We were both so glad we took the 2-3 hours to visit.  Hofwyl-Broadfield is the site of a historic rice plantation, with the original house and some of the original furniture and outbuildings.  We walked and took pictures under the big moss and fern covered, live oak trees and enjoyed the stories the guide told about the families that lived there.

My sis and I live in the same small town, but it seems like life and work and family keeps us running in opposite directions.  We both genuinely try to make more time for one another, but it seems we never do it enough.

This trip was therapeutic for each of us; it was a time of long talks sprinkled with tears, about things only your sister would understand .  We also laughed until we cried and prayed together about the things on our hearts.  We then shared a great visit with my brother and more of the talking, laughing and sharing.

Although it was short and sweet, it was refreshing and necessary.  Reminiscing on it tonight reminds me why it will remain high on my list of favorite trips!

The lost laces

Shoe lace on a sneaker

Shoe lace on a sneaker (Photo credit: MoHotta18)

I began writing this on November 27, 2013 and about two paragraphs in, I got a phone call that my beloved Granny starring in this little story had gone home to heaven.  If you are a follower, you will know I have many posts starring the precious, Granny.  I hope you enjoy this one!

 

Granny lived in the yellow house across from the  K-12 school I attended during my elementary years.  Words would not begin to express the comfort that was derived from knowing she was so close, knowing that while I studied, she was in her rocking chair with the bible open on her lap, or visiting with one of her many friends, or maybe even baking my favorite chocolate pie.

One day in particular brings back another memory of a day Granny single-handedly turned my grey skies to blue.  It was a school day and on that day, I had P.E. as we called it back then, for physical education.  This meant I had to bring and wear the required hideous uniform which consisted of blue loose legged shorts which made my bony legs even more apparent, a white t-shirt, tennis shoes and white socks.  P.E. went well as far as I recall, except for Tommy calling me chicken legs, which always got him into trouble and upset me far more than I let on.

Afterwards, for some reason that eludes me, several of us had not only removed our shoes, but our laces as well.  When it was time to change and go back to class, I discovered that my laces were nowhere to be found.  This distressed me greatly and in retrospect, I have no idea why, but it provoked me to tears.  Granted, I was well known for losing or misplacing things and I was horrified at the idea of admitting that I had done it again.   This was also during a time in our lives when money was tight and I didn’t want to be the reason for another expense, albeit a small one, so perhaps this contributed to my extreme dismay.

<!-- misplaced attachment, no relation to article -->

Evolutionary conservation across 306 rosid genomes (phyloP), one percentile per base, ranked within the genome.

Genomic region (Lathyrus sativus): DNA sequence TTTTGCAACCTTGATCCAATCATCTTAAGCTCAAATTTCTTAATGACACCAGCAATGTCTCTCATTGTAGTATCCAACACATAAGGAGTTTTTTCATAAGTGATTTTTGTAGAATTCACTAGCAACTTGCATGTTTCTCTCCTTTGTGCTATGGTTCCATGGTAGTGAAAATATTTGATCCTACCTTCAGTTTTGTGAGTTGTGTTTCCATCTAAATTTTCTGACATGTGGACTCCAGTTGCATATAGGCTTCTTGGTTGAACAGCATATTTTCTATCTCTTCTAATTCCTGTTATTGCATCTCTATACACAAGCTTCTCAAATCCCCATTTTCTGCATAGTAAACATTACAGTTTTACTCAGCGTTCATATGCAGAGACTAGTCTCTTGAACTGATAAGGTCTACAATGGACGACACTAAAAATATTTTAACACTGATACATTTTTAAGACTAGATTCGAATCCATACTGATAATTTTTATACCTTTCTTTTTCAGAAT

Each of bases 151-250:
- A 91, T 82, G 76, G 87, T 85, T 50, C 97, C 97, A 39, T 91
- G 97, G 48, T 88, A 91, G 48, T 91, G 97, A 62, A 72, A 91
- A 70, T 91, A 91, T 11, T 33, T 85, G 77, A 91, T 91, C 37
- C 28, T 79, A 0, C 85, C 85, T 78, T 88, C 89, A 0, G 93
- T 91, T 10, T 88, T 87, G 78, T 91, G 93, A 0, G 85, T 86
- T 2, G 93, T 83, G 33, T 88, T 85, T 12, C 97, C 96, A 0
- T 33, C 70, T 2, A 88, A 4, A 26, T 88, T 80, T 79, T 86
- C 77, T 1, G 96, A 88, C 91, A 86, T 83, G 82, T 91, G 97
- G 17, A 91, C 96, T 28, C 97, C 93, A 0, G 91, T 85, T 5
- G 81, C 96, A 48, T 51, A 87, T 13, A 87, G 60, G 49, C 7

I vaguely remember making my way to the office, with one thing on my mind and that was to call my granny.  I dialed her number on the rotary phone and when that beloved voice answered, I whispered my dilemma to her looking away from the eyes peering at me from across the counter.  Granny told me to come right over after school and not to worry about a thing.

So, when school was out, instead of boarding the hot, smelly school bus, I ran across the street to granny’s house.

After making sure I was well fed and hydrated, Granny and I left for the local hardware store.  We lived in such a small town, I remember doubting we would be successful in our quest.  Granny swung open the door and I followed as it chimed a greeting to us and announced to the proprietor there were customers.  She marched straight up to the counter and asked for white shoe laces, without even mentioning my name, bless her heart.  And lo and behold, they had some.

Granny paid and we waited for the little brown paper bag holding the laces to be passed across the counter.  I gushed with relief and thankfulness and Granny just smiled and hugged me tightly to her.

Now, I don’t know all of the details and never did ask, but my mother showed up later that afternoon to pick me up and not a word was uttered about missed school buses or missing laces.

My heart still swells with love and gratitude when I remember how granny always made me feel like I was the most important person in the entire world.  It’s funny because if you ask my siblings or my cousins they would tell you the same thing.  She loved us all and made each of us feel like number one without slighting anyone.  Tonight I’m feeling very blessed and thankful for her highly valued presence in my life once again.